Do you know what they did, ladies?  They pierced the ears of the slave; that’s the only reason you need to have your ears pierced.  Not to put some gold stuff on it or some shiny stuff, but to tell yourself you are a slave of Jesus Christ.  They pierced the ears, and that was a sign that you are a slave by choice.  Now that is the kind of slave that God wants you to be.  That is why I want you to notice in verse 17:

...You wholeheartedly obeyed....

“You have obeyed from the heart.”  It was no compulsion, God never forces.  I’ll give you an example:  the Jews in the Exodus.  God fed them with manna.  Now I don’t know if you know what manna tasted like, but the Bible tells us it was like wafer with a little touch of honey.  It kind of dissolved in your mouth.  But can you imagine living on wafers breakfast, lunch, and supper, seven days a week for 40 years?  No Sabbath dessert, all you had was manna.  On Sabbath especially it was worse because it was leftovers.  So here you were, you know, manna for breakfast, manna for lunch, manna for supper, and the Jews began to murmer, “God, we are tired of this manna, manna, manna.  We are dying for Kentucky Fried Chicken.”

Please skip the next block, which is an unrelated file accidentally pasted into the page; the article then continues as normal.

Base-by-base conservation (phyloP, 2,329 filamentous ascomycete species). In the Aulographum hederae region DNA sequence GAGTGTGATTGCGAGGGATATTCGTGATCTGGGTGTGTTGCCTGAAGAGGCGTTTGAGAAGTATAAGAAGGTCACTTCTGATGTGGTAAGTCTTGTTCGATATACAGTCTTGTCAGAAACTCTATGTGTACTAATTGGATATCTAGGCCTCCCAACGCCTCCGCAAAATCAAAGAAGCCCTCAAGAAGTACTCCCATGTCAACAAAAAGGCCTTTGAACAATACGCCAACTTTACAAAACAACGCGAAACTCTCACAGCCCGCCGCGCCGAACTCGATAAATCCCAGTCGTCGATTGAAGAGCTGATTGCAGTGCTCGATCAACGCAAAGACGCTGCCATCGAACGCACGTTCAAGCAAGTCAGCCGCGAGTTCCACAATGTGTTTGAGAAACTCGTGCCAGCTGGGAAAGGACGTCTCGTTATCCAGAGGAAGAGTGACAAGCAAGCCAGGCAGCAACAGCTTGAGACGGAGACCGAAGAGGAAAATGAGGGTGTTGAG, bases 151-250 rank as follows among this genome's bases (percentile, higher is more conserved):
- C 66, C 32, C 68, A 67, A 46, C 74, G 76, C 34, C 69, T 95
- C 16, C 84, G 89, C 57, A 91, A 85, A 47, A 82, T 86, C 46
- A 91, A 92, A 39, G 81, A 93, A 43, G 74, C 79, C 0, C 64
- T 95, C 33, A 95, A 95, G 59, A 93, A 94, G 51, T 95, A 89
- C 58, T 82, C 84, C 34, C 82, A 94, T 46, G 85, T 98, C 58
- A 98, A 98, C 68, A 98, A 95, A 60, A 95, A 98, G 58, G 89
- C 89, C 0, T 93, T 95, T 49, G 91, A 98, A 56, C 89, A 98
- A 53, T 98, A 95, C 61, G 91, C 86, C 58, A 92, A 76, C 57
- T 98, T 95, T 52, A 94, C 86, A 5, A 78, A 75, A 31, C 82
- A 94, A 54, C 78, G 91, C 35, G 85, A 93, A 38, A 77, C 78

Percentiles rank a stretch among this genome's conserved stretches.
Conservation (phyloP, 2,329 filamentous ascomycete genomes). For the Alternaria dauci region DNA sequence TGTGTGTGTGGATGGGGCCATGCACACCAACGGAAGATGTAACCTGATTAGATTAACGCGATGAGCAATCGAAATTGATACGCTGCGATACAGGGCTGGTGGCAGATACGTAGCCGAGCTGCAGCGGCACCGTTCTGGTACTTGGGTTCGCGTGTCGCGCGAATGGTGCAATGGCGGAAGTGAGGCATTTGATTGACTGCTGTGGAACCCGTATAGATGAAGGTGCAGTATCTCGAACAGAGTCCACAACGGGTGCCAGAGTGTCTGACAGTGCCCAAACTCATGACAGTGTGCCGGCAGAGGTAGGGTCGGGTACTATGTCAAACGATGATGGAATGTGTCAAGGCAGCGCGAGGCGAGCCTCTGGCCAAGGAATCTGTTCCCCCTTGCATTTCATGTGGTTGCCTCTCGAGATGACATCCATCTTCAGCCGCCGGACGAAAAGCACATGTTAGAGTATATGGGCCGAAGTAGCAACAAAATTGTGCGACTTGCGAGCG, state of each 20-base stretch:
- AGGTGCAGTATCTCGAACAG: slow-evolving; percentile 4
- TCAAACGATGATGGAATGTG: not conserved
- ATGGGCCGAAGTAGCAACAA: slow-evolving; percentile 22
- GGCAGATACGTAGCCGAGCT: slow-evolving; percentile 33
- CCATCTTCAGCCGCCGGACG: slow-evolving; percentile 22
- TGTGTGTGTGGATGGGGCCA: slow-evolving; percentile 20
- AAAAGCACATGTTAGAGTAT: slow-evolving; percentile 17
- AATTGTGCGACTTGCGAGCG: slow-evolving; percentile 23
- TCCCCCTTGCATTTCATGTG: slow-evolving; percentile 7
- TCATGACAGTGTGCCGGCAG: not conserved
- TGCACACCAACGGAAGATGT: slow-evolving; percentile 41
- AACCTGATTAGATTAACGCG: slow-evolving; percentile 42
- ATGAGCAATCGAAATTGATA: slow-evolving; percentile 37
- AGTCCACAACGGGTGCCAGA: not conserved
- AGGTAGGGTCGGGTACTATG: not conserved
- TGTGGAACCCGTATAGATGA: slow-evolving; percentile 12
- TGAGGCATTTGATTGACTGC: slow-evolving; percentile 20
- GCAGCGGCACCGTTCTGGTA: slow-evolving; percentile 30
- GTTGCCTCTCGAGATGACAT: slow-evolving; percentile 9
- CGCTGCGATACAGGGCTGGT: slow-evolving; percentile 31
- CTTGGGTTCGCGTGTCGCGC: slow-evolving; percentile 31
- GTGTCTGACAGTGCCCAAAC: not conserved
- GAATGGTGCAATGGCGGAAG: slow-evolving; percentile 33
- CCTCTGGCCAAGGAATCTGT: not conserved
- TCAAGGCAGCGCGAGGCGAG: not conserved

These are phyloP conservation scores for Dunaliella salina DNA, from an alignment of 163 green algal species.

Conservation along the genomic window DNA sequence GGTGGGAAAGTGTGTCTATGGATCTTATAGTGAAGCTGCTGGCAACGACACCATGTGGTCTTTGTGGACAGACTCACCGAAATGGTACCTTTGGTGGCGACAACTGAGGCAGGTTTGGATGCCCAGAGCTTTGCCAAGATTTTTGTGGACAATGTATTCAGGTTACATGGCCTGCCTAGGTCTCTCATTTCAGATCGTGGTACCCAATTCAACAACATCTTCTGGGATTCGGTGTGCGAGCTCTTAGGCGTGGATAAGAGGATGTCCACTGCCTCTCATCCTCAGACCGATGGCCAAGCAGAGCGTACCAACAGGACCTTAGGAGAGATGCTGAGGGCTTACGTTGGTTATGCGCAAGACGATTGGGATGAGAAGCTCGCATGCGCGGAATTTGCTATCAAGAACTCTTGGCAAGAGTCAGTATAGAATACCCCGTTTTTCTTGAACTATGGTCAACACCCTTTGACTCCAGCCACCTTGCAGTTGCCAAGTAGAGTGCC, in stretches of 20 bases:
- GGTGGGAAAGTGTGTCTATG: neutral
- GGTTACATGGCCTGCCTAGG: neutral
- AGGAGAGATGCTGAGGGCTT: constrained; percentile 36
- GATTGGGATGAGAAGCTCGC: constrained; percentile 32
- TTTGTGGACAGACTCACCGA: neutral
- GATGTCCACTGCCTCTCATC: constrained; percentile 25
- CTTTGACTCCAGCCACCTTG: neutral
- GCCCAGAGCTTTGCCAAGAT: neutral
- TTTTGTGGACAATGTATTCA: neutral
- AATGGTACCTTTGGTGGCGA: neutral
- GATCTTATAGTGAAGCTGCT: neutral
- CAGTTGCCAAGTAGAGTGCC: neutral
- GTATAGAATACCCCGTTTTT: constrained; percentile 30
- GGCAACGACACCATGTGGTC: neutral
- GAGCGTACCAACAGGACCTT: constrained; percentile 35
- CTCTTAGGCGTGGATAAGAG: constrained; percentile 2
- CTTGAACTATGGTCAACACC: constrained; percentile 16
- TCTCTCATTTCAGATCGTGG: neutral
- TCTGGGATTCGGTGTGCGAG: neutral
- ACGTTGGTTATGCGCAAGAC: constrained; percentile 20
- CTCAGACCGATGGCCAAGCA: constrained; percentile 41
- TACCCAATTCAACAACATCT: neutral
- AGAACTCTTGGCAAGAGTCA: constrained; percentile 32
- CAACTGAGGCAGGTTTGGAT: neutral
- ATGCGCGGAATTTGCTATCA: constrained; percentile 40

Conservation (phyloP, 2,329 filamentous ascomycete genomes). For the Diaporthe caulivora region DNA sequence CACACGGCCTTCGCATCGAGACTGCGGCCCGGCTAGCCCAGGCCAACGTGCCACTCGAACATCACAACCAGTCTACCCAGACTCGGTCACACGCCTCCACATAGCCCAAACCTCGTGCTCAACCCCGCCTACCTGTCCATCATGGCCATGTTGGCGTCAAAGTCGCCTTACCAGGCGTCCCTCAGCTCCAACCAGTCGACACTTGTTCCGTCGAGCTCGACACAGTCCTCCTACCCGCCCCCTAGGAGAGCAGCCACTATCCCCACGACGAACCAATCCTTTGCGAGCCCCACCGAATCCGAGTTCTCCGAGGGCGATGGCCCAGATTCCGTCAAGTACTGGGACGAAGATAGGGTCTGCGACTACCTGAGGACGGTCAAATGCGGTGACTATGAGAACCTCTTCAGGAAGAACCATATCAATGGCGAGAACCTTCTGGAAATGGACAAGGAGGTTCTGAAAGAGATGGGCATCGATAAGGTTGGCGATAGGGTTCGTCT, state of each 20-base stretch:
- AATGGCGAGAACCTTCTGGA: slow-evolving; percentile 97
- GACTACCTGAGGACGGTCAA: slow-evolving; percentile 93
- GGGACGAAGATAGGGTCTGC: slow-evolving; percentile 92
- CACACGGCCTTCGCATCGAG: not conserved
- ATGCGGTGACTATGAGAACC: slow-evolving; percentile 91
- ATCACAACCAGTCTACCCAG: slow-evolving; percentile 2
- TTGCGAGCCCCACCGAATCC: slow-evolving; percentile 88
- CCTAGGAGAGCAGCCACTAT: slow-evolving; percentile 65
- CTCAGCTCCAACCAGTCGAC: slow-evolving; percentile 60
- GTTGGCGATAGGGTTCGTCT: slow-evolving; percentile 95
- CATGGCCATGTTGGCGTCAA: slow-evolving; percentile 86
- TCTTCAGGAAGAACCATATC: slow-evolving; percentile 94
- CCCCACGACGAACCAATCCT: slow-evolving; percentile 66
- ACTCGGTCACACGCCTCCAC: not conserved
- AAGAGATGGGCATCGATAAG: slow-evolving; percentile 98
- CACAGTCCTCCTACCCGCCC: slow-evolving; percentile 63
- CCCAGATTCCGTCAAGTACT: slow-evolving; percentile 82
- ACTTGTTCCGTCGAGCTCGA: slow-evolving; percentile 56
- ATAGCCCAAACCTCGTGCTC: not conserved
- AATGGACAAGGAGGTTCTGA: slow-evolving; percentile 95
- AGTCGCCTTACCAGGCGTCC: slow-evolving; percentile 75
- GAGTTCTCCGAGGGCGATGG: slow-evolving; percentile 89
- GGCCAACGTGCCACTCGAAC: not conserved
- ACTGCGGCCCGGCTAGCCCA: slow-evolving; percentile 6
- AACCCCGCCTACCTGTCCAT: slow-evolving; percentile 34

And God said, “You’ll have it, all you want.”

Do you know how much He gave them?  [A layer in the camp] three feet high.  Have you been swimming in Kentucky Fried Chicken, not 13 pieces in a bowl but three feet high of chicken.  Well, it was pheasant, you know, or quail, which is a lot tastier than chicken, and a lot healthier, probably, because they didn’t pump them with all kinds of chemicals.  They ate it until it came out of their ears.  Now that’s a wonderful Hebrew expression.  Who gave them those quails?  God did.  Was it His wish?  No, they demanded it.  That’s the kind of Master we have.  And if you ask God, “I want to enjoy sin,” He doesn’t say, “You can enjoy sin but I will punish you.”  He says, “My dear child, sin will hurt you, and because it hurts you, it hurts me, because I love you.”

So there is no compulsion.  But God doesn’t want any compulsive obedience.  He wants obedience from the heart.

I want to give you another example.  Turn your Bible to Acts 8.  Do you know who was the first Gentile to be baptized in the Christian church, according to the records?  We don’t know whether he was the first in actual history but, as far as the Bible record is concerned, in terms of actual baptism, he is the first person, Gentile, to be baptized.  Do you know who he was?  The Ethiopian Eunuch.  He was what they would call an “abba-sha.”  They call us “foranji.”  It isn’t too bad a word.  The word in Swahili is worse.  They call us “pongo,” which is a “white monkey.”  It’s Afrikaans; it came from South Africa, but they have good reason you know.  But the thing is this:  Here was this Ethiopian.  He was in Jerusalem worshipping as a Jew, a converted Jew, he was struggling with the book of Isaiah, and God led Philip to him.  And the Ethiopian asked Philip [Acts 8:34]:

Tell me, please, who is the prophet talking about, himself or someone else?

Philip preached to him about Jesus Christ and Him crucified.  And you know what the Ethiopian said [Acts 8:36]:

Look, here is water.  Why shouldn’t I be baptized?